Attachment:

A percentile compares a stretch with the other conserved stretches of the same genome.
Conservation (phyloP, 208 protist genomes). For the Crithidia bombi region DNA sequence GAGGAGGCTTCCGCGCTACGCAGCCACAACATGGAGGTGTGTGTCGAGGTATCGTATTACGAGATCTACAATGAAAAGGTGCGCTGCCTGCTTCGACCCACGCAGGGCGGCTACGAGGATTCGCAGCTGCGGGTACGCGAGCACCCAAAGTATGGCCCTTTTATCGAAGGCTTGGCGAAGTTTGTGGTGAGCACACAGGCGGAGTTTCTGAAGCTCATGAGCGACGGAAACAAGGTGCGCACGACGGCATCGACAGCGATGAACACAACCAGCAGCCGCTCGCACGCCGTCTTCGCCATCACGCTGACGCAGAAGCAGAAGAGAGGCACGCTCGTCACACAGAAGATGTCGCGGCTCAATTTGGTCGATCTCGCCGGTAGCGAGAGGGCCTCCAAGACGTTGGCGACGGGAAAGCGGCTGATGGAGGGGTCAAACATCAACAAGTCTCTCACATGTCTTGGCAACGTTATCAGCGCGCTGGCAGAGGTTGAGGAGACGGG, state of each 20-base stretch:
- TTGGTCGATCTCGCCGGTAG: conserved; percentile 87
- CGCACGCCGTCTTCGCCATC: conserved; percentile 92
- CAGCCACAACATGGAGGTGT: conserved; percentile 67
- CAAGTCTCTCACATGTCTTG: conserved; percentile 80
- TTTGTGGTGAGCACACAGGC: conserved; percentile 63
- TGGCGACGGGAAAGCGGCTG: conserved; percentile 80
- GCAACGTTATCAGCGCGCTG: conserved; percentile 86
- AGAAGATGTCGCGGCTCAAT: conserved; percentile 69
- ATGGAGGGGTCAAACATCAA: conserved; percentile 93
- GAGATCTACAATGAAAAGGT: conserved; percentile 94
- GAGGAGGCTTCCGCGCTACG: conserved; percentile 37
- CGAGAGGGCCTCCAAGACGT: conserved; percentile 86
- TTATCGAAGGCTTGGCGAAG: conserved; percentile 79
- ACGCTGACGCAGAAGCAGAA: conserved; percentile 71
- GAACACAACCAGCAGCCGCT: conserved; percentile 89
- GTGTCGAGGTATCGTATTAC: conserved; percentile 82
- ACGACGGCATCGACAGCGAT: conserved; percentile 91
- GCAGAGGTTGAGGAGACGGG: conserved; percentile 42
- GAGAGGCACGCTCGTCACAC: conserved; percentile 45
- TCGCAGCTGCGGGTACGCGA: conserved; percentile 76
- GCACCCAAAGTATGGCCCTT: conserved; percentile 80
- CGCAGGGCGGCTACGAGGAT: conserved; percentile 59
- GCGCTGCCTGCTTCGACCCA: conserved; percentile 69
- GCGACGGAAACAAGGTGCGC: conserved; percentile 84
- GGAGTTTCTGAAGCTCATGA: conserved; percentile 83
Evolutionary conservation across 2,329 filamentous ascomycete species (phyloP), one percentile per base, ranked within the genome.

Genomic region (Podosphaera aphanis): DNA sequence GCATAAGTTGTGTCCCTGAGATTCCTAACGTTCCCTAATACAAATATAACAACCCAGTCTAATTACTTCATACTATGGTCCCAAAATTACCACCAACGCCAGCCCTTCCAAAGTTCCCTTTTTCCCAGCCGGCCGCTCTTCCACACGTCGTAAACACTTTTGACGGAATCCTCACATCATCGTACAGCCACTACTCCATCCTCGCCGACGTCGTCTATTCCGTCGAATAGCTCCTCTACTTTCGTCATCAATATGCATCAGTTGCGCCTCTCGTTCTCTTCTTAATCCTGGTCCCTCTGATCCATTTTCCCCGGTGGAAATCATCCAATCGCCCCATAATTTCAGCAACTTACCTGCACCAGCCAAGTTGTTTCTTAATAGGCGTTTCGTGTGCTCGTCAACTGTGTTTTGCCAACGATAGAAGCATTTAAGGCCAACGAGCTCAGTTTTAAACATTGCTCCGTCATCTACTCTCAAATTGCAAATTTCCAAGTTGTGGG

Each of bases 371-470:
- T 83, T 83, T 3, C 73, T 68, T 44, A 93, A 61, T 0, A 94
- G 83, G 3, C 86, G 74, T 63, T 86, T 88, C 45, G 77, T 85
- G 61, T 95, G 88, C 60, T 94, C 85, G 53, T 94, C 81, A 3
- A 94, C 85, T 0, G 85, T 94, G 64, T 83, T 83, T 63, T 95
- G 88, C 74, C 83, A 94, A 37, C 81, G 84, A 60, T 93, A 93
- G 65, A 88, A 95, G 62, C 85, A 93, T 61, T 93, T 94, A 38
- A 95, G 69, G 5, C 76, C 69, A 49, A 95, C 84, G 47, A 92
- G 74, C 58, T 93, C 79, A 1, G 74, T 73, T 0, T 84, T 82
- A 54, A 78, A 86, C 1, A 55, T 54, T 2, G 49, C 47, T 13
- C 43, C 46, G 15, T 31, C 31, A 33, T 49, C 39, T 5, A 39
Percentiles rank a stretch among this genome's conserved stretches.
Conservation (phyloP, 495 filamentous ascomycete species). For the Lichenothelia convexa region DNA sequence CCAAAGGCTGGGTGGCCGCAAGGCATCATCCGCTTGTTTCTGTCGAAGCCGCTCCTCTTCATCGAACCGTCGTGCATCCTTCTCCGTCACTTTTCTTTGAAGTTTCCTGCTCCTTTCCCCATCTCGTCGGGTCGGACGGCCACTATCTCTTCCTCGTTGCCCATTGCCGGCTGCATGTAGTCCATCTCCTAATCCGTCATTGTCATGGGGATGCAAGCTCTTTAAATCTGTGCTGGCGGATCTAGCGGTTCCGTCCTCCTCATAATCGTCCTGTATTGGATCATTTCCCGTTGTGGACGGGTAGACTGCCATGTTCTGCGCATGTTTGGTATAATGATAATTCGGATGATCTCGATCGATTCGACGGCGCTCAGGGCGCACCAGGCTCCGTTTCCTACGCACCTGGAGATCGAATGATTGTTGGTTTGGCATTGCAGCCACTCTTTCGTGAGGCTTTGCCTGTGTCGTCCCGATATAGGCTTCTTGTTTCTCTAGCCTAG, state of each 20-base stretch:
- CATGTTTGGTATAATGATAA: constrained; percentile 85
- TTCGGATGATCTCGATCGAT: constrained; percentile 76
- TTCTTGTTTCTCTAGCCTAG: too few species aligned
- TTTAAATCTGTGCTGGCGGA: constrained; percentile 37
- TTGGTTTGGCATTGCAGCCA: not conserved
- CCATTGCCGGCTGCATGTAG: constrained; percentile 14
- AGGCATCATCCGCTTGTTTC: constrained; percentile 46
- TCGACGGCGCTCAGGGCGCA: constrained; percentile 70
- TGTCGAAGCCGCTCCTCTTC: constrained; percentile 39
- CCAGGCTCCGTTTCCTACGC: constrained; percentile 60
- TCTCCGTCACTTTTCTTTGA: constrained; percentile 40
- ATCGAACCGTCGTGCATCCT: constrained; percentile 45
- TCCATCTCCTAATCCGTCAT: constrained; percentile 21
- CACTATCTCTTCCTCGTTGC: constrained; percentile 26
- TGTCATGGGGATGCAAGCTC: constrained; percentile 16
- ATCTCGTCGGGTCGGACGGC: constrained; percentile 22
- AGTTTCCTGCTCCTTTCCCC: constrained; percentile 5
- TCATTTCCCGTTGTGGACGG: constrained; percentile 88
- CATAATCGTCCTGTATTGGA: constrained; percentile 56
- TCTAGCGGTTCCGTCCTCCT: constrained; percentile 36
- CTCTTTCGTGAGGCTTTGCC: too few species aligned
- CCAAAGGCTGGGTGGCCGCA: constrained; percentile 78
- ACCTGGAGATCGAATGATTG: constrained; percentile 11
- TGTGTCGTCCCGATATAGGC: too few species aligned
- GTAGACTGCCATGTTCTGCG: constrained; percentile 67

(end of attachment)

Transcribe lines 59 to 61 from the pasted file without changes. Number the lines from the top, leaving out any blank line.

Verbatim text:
- AGTTTCCTGCTCCTTTCCCC: constrained; percentile 5
- TCATTTCCCGTTGTGGACGG: constrained; percentile 88
- CATAATCGTCCTGTATTGGA: constrained; percentile 56